of Chairman of the Research Committee – in January 2013.

Fenton our in­house media officer, and led to articles in the Medical

Professor Rapee took the place of Professor Tony Jorm of the

Journal of Australia and other prestigious journals. Following the

We are very fortunate to have many special supporters who make

University of Melbourne who held the position for three years and

Symposium, the board agreed to invest an additional $350,000 in

regular donations – both in money and in kind – to Australian Rotary

fortunately for Australian Rotary Health, has agreed to remain a

research into Prevention of Mental Health Disorders.


Australian Rotary Health

Annual Report 2012-2013


Board, has continued to provide advice and input to our research

The efforts of all members of staff are truly appreciated and I would

and health programs. Michael’s involvement over many, many

like to thank them for helping make Australian Rotary Health such a

years is of great value to Australian Rotary Health.


wonderful organisation. Honorary Treasurer Ron Beslich remains in that position by CURRENT STAFF:

invitation of the Board. His enthusiasm for Australian Rotary Health

Terry Davies – Corporate Manager

remains strong and his questioning and challenging of procedures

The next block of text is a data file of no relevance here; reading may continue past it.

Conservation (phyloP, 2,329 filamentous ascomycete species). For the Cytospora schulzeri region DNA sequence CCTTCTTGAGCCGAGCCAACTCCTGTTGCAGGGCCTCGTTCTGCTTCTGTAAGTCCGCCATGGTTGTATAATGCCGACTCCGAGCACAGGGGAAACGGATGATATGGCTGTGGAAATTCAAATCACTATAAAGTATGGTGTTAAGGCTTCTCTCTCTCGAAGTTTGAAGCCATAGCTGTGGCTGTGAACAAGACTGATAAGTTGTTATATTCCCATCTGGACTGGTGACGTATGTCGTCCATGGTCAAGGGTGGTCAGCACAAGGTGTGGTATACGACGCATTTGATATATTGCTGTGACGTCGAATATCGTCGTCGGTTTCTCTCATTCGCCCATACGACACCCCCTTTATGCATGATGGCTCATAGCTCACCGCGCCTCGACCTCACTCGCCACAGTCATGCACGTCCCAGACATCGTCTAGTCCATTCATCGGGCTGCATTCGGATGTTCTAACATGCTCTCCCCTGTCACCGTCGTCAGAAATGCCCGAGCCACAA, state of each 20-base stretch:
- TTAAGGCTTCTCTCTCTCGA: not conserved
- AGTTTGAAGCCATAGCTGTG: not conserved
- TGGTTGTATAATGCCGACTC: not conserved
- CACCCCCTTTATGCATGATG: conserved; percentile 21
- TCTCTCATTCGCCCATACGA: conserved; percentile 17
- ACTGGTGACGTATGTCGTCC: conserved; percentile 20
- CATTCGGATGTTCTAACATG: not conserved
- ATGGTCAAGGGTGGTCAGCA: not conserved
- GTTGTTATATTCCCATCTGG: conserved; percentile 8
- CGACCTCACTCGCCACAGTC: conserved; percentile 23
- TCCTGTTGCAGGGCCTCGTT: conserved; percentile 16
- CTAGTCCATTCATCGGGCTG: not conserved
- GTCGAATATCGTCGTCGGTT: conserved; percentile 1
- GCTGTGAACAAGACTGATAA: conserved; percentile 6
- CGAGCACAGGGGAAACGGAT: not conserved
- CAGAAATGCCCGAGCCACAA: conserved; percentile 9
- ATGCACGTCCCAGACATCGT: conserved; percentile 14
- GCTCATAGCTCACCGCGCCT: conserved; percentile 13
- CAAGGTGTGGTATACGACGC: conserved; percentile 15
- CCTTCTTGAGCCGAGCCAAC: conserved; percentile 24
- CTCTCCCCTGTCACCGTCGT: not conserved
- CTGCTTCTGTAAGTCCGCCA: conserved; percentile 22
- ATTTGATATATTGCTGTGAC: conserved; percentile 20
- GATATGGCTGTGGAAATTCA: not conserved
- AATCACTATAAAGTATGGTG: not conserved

Jenny Towe – Office Manager

and practice is appreciated by all board members. I would like to

Cheryl Deguara – Programs Coordinator

thank Ron for his assistance with all governance matters and his

Michelle Nicholas – Research Administration Manager (replacing

general guidance in these areas. I also appreciate Ron’s mentoring

Kelly Anne Martinez who resigned July 2012)

role and his advice freely given is always constructive and

Stephanie Fenton ­ Media and Communications Officer


Alis Alexander – Office assistant (part time) Dick White – Special Events. Although not a permanent or “paid”

And finally, Australian Rotary Health Chairman Terry Grant, who has

member or staff, Dick has become an important part of Australian

concluded his second year as Chairman.

Rotary Health and I am both grateful for, and admiring of, his 100%

background and wide Rotary knowledge and experience he leads


Australian Rotary Health with enthusiasm, commitment

With his business and

The audited Statement of Accounts of Australian Rotary Health (a company


limited by guarantee) is circulated to Members for adoption at the Annual General Meeting.


Joy Gillett OAM

During the financial year there were no significant changes in the state of affairs of the company.

Professor Michael Sawyer, as Honorary Medical Advisor to the

Chief Executive Officer


Some financial features for the 2012­2013 year are summarised as follows: Total Revenue


Total Expenses


Total Surplus


The financial result of $1,717,717 exceeds the Board’s adopted budget of $36,672 surplus which is attributable to an 18% combined return and increase in market value on investments. Donation revenue from our Rotary Clubs, Rotarians and supporters of $1,945,169 was again magnificent.

Current Assets Cash assets Receivables Other financial assets Other

2013 $ 798,998 51,950 12,430,288 25,608

2012 $ 862,629 385,934 10,848,291 36,203

Total Current Assets



Non-Current Assets Other financial assets Property, Plant & Equipment Intangible Assets

­­ 48,332 ­­

64,463 37,695 1,500